By Jasmine Garsd
In the past week, Americans have been bombarded by images of the horror that is life in Haiti following a devastating 7.0 earthquake.
I've heard a lot of legitimate concerns about the non-stop broadcast of some of these chilling images. When does news coverage cross the line from informative to sensationalist? Is this another form of exploitation of third-world people, particularly people of color?
The endless pictures and videos of the disaster are made possible by the 24-hour news cycle, and the advent of camera phones, twitter, etc. Maybe 20 years ago, the barrage of images of corpses and wailing human beings with amputated limbs would have been a shocker, but today we watch them with our morning coffee, or over dinner.
Perhaps because this event comes at the cusp of the growing culture of "gore pornography," exemplified by movies such as Saw and Hostel. That cultural phenomenon made a leap from the big screen to the little screen during Hurricane Katrina, where again, we were exposed to 24 hours of non-stop human misery.
But there is a positive aspect to the shocking images that are coming out of Haiti. It's a far away place, and had it not been for their broadcast, we might not have grasped the extent of the devastation. Hearing or reading that "there was a devastating earthquake in Haiti" doesn't have nearly the impact of seeing it. By nature we are visual beings.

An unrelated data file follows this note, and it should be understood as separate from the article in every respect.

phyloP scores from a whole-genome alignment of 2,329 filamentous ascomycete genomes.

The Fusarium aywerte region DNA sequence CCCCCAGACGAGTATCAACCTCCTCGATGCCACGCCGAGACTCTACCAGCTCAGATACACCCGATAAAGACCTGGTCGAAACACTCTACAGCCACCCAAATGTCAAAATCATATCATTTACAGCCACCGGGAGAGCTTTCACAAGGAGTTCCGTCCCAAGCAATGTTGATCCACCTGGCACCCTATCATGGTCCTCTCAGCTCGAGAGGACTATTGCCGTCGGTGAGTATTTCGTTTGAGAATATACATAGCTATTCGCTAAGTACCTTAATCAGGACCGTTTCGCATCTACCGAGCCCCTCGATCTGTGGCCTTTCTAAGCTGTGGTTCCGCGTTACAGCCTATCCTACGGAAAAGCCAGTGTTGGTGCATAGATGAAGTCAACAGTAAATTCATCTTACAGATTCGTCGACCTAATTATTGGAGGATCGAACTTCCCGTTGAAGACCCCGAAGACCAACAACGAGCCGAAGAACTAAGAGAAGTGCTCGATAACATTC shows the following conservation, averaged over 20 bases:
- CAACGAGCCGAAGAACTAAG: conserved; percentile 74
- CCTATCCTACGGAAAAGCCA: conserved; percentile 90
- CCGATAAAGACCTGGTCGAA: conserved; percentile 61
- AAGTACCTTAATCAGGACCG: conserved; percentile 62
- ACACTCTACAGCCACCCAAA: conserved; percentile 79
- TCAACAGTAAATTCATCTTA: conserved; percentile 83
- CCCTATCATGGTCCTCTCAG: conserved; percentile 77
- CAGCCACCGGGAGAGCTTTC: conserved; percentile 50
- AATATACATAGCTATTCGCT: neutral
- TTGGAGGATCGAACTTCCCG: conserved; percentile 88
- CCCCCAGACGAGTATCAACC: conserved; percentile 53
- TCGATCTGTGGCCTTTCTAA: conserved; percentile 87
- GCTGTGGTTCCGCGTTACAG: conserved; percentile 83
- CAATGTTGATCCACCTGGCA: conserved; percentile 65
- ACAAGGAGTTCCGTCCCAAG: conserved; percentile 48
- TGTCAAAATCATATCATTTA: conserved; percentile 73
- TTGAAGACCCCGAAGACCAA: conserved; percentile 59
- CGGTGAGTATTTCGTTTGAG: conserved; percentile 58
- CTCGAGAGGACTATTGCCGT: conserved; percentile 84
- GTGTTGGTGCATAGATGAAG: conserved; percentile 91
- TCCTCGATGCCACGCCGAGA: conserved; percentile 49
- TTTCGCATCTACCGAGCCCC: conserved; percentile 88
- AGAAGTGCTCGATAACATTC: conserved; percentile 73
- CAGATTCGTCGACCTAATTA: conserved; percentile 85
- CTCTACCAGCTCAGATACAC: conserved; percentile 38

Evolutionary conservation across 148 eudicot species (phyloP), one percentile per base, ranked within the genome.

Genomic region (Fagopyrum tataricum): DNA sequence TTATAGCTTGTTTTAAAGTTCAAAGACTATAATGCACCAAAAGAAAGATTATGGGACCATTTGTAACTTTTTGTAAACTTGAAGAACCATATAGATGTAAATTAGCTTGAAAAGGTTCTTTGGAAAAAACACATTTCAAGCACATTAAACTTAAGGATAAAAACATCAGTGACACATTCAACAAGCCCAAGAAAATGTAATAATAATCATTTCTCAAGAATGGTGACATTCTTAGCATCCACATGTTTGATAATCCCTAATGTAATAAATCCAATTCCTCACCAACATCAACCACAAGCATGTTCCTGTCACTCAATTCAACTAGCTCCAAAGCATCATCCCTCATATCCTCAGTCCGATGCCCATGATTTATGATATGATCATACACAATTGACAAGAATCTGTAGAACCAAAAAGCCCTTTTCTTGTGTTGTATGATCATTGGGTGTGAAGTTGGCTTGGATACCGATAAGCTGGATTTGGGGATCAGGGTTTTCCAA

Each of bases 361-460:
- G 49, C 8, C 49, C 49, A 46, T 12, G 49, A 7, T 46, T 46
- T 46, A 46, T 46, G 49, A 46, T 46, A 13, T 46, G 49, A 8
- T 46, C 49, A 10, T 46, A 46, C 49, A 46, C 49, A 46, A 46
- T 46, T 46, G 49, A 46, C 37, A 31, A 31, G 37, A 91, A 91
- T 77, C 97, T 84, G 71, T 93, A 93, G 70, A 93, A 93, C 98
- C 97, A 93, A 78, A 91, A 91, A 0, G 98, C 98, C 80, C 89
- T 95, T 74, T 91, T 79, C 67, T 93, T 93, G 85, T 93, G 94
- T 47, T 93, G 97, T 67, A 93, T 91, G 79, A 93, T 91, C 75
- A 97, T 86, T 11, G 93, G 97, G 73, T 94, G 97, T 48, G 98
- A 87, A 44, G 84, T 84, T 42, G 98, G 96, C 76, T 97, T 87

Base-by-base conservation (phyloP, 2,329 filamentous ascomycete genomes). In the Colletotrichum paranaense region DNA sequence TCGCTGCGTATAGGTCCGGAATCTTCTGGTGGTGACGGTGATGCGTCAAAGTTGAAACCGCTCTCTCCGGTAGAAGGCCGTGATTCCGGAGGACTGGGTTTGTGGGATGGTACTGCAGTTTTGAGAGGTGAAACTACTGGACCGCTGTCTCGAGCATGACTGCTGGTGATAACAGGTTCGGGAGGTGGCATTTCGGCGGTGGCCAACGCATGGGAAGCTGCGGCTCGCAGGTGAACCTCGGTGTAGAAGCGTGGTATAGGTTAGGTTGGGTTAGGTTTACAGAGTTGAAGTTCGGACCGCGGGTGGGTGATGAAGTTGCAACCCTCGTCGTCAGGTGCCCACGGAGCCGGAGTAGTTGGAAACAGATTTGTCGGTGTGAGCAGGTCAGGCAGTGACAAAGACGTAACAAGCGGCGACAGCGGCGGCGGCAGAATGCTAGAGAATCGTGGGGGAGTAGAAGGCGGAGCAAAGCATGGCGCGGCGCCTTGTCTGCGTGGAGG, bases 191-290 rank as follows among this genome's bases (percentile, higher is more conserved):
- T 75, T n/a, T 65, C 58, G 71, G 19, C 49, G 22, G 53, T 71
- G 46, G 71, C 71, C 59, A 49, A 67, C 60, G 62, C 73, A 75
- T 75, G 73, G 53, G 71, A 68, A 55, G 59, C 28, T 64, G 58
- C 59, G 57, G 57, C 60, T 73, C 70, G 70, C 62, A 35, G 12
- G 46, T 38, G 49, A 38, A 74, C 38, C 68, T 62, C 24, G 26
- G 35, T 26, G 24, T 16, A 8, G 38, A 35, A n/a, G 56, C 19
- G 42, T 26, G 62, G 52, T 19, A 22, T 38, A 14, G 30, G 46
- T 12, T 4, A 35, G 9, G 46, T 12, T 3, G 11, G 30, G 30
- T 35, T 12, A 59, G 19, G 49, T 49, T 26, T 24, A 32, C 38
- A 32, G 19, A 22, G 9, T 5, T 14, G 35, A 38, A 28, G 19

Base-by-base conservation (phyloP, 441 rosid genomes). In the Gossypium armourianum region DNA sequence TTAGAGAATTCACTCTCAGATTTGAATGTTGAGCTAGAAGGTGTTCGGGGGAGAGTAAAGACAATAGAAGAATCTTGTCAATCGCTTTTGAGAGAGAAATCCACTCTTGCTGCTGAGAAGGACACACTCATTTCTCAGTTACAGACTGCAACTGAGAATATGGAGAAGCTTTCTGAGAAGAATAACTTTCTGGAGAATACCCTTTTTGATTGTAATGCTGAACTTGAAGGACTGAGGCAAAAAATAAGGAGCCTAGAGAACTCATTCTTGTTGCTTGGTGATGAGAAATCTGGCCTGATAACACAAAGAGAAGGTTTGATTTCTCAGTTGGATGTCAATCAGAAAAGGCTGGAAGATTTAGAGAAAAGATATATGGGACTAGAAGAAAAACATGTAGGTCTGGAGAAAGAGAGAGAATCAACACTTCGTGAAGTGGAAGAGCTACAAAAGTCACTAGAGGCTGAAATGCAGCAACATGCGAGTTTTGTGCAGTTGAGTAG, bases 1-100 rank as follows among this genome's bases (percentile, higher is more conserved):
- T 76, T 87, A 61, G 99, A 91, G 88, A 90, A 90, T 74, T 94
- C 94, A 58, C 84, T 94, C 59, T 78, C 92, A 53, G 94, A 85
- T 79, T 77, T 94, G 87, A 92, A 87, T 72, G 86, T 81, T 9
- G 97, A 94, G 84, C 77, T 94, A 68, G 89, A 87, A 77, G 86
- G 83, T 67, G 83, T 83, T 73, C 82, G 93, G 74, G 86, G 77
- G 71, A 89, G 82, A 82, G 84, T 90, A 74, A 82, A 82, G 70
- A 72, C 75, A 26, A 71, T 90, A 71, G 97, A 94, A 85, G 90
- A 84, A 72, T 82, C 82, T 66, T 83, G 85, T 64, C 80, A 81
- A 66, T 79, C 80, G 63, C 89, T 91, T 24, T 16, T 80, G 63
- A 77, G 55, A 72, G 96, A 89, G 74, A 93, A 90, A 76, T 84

I've met many people who have told me they never donated money to a cause before, but the images coming out of Haiti have motivated them to do just that.
While the images tell us a lot, they don't tell us everything. Getting wrapped up in the goose bump-inducing videos-on-a-loop of what is happening in Haiti can distract from the real, equally goose bump-inducing story of what led to that reality: Haiti suffered a natural disaster, but like a sick man that crumbles under a blow that a healthy man would endure, Haiti's total collapse comes out of decades (if not centuries) of repressive, corrupt government and disastrous foreign intervention. The imagery of immediate horror do not fully capture the fact that this tragedy was decades in the making.
At the same time, we should give American audiences some credit. Yes, the images are there, available 24 hours a day, but not everyone has given in to the non-stop voyeurism. Even if you wanted to, who has time? And surely, many in the American public have used that wonderful little thing called the "off button" (which we in media also tend to forget about). And most Americans appreciate the difference between horror flicks and a terrible reality. The fascination might be similar, but the actions -- and donations -- the Haiti images inspire are ultimately what matters ... right?
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